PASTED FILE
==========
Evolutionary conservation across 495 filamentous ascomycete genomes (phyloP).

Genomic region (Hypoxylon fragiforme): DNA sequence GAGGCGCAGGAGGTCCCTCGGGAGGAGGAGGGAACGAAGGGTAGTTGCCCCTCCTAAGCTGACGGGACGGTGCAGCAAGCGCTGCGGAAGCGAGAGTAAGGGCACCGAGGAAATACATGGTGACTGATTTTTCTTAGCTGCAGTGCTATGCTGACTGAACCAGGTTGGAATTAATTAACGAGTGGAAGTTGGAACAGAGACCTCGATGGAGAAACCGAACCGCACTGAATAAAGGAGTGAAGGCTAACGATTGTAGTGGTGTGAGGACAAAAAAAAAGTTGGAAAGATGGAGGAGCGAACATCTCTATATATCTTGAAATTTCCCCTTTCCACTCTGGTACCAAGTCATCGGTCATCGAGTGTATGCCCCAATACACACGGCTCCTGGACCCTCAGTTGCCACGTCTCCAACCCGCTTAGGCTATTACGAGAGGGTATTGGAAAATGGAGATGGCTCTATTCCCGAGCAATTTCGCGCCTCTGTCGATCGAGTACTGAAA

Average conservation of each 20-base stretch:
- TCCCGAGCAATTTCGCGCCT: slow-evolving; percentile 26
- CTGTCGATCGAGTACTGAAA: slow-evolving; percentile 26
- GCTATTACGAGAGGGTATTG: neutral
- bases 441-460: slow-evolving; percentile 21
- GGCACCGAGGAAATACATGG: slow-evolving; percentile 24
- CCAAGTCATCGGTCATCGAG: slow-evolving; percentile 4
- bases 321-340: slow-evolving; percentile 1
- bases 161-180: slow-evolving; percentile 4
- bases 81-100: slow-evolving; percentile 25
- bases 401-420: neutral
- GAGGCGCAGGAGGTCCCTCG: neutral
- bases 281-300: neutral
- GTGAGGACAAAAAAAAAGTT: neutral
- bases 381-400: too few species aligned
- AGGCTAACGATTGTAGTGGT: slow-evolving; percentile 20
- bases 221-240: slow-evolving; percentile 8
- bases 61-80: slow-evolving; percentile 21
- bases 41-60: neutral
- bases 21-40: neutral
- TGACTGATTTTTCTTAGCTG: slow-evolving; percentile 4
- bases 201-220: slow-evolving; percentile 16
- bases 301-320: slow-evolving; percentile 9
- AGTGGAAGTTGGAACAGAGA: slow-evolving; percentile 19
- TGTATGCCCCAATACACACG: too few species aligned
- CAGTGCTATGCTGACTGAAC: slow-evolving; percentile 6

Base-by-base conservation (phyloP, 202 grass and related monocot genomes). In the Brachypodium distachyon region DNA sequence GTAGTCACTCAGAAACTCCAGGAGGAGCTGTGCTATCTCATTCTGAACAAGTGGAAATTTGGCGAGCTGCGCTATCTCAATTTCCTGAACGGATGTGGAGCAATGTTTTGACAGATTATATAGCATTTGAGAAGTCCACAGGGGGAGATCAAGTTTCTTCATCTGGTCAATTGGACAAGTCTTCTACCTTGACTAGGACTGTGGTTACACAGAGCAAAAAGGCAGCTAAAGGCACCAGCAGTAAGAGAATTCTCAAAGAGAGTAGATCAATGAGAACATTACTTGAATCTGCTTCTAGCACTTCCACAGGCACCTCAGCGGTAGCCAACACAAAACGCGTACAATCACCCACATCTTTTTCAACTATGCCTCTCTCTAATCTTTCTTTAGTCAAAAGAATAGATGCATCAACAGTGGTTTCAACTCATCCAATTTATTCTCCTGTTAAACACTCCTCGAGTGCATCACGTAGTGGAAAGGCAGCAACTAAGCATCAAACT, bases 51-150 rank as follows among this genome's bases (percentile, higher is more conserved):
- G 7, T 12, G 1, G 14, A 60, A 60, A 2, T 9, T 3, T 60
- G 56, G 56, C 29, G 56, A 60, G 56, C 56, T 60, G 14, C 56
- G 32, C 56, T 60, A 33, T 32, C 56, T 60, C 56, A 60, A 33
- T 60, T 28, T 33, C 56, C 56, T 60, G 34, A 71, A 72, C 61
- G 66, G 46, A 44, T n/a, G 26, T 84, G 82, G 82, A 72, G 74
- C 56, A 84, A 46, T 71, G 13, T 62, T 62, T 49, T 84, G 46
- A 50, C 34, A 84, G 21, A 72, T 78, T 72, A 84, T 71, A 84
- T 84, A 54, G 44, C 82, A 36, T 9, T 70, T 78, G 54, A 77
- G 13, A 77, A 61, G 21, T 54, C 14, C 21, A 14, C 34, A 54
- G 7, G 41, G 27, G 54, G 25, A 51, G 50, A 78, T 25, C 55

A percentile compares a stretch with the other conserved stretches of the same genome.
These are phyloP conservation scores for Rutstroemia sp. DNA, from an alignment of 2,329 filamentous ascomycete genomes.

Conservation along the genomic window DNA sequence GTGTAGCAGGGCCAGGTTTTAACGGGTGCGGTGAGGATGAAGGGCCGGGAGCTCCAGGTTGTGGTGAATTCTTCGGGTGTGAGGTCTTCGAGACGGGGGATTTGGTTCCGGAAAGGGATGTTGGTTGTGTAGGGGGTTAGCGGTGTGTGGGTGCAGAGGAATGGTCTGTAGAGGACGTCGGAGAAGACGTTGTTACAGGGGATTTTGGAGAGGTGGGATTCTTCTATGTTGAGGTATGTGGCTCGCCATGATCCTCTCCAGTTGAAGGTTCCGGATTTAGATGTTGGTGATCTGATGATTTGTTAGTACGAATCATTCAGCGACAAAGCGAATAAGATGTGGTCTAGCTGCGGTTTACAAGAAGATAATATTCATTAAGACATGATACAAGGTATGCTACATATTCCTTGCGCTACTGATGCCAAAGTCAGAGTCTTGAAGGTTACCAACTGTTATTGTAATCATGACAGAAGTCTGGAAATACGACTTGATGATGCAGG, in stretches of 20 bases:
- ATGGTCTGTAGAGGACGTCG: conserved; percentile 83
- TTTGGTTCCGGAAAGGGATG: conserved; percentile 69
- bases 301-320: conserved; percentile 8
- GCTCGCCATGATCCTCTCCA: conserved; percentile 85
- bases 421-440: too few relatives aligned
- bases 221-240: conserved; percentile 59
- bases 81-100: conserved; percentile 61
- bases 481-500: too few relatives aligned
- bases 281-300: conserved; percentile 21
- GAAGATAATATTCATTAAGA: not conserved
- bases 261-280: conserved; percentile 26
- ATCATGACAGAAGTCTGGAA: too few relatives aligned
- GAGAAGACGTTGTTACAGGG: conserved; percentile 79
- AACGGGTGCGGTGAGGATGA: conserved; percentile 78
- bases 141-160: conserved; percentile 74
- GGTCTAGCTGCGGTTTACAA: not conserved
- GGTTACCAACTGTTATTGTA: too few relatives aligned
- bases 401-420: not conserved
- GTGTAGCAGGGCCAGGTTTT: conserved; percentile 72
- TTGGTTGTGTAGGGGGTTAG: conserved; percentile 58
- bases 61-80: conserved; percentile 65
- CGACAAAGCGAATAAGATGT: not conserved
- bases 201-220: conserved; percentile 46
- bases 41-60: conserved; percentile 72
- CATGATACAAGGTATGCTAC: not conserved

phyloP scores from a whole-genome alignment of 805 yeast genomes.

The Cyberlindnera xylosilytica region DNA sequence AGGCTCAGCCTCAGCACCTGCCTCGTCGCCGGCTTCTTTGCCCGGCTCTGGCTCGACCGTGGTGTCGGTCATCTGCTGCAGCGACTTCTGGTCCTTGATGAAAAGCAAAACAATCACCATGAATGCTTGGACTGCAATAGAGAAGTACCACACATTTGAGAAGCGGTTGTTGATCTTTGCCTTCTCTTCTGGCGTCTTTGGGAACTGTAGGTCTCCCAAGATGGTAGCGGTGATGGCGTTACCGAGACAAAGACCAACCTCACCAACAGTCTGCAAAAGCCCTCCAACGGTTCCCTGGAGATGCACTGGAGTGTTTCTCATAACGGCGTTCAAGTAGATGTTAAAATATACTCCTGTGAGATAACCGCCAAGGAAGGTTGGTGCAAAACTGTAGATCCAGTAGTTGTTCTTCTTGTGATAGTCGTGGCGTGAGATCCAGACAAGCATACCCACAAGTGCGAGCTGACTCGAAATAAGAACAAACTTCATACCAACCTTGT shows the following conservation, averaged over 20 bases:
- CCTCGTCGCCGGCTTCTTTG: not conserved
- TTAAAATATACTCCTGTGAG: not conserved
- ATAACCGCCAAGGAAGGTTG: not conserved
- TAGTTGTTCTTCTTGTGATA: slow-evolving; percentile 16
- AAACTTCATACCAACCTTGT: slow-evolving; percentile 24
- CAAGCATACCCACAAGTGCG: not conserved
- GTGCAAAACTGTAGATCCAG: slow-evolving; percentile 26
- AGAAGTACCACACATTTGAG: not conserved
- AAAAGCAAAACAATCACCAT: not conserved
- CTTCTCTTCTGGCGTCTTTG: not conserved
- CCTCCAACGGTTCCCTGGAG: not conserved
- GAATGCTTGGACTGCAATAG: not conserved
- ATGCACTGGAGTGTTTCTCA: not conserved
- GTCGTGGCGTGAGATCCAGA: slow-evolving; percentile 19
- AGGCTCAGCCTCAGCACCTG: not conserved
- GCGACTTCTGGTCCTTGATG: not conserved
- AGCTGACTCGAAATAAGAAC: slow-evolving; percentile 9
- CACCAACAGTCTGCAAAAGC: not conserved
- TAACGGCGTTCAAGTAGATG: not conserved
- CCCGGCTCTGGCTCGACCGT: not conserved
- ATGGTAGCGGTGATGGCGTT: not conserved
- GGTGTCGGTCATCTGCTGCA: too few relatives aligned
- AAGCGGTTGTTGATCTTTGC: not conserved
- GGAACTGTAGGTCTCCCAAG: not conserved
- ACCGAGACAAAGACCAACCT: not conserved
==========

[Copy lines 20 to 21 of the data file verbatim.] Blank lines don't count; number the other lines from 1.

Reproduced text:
- bases 61-80: slow-evolving; percentile 21
- bases 41-60: neutral